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Obama tells tech community to solve encryption problem now or pay later

Obama tells tech community to solve encryption problem now or pay later

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'It will become sloppy and rushed'

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President Barack Obama called on the tech community to build a safe encryption key to assist in law enforcement investigations, saying that if it failed, it could one day face a more draconian solution passed by a Congress that is less sympathetic to its worldview. The president said he could not comment on the FBI's current fight with Apple over its demand that the company build software to unlock data on an iPhone used by one of the alleged San Bernardino shooters. But he spoke broadly about the need to balance privacy and security, and warned that absolutist views on both sides are dangerous.

If the tech community does not find a way to help law enforcement in a narrow range of cases, he said, a future incident could spark a backlash that leads to less encryption overall. "What will happen is, if everybody goes to their respective corners, and the tech community says ‘either we have strong perfect encryption or else it's Big Brother and an Orwellian world', what you'll find is that after something really bad happens, the politics of this will swing and it will become sloppy and rushed and it will go through Congress in ways that are dangerous and not thought through," the president said.

Obama said discussions of encryption had become more difficult since the revelations of Edward Snowden about the National Security Agency's data collection practices. "I understand that that raised suspicions," he said. "We're concerned about privacy. We don't want [law enforcement] to be poking through people's phones willy-nilly."

"It's fetishizing our phones above every other value."

But the president complained that tech companies were taking an "absolutist" view of encryption, saying that unlocking a single iPhone would make true privacy or security impossible for anyone who owns one. "My conclusion so far is you cannot take an absolutist view own this," Obama said. "If your argument is strong encryption no matter what, and we can and should in fact create black boxes, that I think does not strike the kind of balance we have lived with for 200, 300 years. And it's fetishizing our phones above every other value. That can't be the right answer. I suspect the answer is going to come down to how do we create a system where the encryption is as strong as possible, the key is as secure as possible, it is accessible by the smallest number of people possible, on a subset of issues we deem is important."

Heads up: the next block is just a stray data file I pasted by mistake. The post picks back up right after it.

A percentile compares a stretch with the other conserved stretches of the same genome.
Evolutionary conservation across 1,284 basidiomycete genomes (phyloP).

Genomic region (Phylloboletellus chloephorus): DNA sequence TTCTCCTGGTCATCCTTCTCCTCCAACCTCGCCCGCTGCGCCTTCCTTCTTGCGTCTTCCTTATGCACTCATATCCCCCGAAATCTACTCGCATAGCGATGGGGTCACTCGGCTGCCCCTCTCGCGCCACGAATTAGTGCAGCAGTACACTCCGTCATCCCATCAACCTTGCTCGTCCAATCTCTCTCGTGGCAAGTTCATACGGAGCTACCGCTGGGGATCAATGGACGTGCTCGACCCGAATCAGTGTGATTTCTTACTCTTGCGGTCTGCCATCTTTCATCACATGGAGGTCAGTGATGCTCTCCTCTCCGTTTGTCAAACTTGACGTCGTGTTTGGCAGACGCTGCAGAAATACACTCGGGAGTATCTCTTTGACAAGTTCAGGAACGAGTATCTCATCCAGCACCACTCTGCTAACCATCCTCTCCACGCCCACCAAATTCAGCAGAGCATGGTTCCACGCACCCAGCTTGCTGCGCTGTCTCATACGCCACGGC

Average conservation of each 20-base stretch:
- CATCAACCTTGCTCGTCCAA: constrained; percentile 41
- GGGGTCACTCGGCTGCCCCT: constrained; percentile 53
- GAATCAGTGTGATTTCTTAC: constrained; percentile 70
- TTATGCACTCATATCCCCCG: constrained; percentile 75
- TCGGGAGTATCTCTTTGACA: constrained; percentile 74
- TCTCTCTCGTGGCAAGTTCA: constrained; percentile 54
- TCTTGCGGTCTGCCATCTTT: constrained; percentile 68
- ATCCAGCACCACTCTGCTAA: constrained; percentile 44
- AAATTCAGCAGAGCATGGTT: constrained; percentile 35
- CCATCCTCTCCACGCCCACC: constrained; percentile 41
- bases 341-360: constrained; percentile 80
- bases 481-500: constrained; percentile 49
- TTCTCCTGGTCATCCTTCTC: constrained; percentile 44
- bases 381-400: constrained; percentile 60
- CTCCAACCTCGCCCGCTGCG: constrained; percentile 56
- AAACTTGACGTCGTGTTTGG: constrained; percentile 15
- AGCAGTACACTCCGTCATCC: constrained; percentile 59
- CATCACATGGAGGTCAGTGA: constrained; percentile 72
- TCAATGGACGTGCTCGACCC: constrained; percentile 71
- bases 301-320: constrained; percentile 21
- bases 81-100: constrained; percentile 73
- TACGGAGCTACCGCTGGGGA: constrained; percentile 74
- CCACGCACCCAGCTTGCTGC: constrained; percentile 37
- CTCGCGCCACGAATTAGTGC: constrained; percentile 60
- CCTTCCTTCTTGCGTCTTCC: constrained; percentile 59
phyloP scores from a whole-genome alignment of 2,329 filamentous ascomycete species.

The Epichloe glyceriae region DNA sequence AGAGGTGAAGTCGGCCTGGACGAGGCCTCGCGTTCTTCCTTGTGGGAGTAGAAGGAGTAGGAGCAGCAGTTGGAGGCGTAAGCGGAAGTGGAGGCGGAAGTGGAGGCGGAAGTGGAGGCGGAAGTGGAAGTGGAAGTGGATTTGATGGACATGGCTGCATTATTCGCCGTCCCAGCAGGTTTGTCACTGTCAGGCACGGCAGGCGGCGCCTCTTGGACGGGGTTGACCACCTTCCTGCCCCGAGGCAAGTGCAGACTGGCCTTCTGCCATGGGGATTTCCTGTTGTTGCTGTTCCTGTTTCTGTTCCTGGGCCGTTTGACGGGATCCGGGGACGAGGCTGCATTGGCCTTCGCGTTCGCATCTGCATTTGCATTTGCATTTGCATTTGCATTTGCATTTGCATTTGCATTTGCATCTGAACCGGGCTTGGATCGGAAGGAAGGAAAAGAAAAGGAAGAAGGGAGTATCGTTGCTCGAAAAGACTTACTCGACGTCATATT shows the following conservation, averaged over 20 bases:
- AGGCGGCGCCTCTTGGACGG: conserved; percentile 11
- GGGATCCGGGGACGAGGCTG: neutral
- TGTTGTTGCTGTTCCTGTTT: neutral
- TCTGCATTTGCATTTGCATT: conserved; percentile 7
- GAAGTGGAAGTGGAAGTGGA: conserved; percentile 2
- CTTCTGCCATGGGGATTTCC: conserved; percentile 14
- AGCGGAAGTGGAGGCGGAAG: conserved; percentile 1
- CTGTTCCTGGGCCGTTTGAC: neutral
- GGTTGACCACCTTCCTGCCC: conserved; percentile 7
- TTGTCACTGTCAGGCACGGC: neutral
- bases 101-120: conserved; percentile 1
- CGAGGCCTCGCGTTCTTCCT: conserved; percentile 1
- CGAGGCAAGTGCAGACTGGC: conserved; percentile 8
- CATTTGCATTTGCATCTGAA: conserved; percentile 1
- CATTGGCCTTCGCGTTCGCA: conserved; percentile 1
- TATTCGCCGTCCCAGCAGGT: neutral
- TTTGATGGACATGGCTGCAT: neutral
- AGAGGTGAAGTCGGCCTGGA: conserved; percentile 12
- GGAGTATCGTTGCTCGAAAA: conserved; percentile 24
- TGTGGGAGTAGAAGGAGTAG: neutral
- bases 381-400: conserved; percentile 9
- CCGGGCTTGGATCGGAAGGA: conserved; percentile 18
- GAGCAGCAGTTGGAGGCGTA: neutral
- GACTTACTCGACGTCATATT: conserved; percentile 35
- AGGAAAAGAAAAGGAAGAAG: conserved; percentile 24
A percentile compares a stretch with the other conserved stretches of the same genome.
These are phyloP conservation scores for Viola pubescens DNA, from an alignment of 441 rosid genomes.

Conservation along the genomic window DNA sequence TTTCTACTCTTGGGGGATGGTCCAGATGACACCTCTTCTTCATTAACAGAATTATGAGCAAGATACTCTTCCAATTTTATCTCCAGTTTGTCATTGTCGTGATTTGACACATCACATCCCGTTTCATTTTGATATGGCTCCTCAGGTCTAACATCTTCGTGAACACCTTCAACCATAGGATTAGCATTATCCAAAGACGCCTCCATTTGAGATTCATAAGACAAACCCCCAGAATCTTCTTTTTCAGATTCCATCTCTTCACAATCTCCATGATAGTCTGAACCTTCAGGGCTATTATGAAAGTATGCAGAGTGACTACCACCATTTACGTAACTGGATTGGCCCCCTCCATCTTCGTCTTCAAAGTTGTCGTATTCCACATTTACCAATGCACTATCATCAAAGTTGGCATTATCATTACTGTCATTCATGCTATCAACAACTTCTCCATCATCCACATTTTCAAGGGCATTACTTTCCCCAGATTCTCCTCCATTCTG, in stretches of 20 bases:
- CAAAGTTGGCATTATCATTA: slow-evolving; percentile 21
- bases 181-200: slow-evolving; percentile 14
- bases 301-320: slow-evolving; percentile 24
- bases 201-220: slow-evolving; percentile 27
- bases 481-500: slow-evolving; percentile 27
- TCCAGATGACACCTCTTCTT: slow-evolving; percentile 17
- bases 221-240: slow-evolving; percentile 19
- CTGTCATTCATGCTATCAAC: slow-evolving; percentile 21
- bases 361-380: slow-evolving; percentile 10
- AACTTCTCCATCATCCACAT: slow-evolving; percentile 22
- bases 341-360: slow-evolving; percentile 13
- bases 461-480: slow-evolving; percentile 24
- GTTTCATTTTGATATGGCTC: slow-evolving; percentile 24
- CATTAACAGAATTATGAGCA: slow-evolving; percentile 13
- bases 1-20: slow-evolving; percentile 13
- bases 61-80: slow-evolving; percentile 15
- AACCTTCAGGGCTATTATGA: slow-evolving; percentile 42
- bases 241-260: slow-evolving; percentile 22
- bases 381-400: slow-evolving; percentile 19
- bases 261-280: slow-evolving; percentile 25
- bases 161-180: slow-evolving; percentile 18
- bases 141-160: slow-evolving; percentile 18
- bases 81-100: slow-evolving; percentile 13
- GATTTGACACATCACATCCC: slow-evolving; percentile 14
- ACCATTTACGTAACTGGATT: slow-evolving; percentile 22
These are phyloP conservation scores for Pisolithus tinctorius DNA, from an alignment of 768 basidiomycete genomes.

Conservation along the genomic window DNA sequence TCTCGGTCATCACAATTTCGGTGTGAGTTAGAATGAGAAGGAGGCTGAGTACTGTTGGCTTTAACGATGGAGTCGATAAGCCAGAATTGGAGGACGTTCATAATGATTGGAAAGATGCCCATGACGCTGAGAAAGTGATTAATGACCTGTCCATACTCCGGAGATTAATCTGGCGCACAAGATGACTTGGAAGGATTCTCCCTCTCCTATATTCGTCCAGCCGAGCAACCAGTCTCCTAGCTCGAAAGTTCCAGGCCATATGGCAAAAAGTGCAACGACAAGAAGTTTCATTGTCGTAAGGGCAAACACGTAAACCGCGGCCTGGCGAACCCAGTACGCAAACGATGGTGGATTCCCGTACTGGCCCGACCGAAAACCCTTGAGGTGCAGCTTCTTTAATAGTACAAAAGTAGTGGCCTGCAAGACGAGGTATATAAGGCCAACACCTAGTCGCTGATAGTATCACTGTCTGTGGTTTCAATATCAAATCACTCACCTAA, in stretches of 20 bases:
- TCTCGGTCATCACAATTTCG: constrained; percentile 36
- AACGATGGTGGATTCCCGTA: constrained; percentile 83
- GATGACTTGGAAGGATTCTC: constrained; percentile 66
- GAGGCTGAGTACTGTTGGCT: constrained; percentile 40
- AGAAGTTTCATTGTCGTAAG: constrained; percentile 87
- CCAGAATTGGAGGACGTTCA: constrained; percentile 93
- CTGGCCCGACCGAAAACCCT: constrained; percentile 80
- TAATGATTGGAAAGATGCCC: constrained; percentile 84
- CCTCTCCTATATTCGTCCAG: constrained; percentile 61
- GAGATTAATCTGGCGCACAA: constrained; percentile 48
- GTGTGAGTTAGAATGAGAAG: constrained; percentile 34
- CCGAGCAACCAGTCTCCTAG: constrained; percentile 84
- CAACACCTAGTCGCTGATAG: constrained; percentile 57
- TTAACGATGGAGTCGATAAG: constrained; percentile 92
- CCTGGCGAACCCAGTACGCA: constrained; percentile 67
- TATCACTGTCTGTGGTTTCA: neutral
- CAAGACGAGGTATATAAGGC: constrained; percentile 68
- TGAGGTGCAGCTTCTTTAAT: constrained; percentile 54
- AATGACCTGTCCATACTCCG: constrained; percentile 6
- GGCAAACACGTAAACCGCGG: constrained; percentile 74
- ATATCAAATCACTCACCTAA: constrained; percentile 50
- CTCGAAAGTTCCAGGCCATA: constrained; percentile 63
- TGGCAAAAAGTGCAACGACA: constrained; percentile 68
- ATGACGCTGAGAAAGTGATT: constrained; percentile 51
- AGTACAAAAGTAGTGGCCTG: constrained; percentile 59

The president's comments come during a week when Apple's fight with the FBI became openly hostile. In a conference call with reporters this week, Apple's general counsel said the FBI had unfairly vilified the company for arguing for strong encryption. "Everyone should beware, because it seems like disagreeing with the Department of Justice means you must be evil and anti-American," Bruce Sewell said.

Obama made his remarks during an interview with Evan Smith, editor of the Texas Tribune, in front of about 2,000 people at the Long Center for the Performing Arts in Austin. His talk marked the first time a sitting president has attended SXSW, the annual festival of tech, film, music, and brands.

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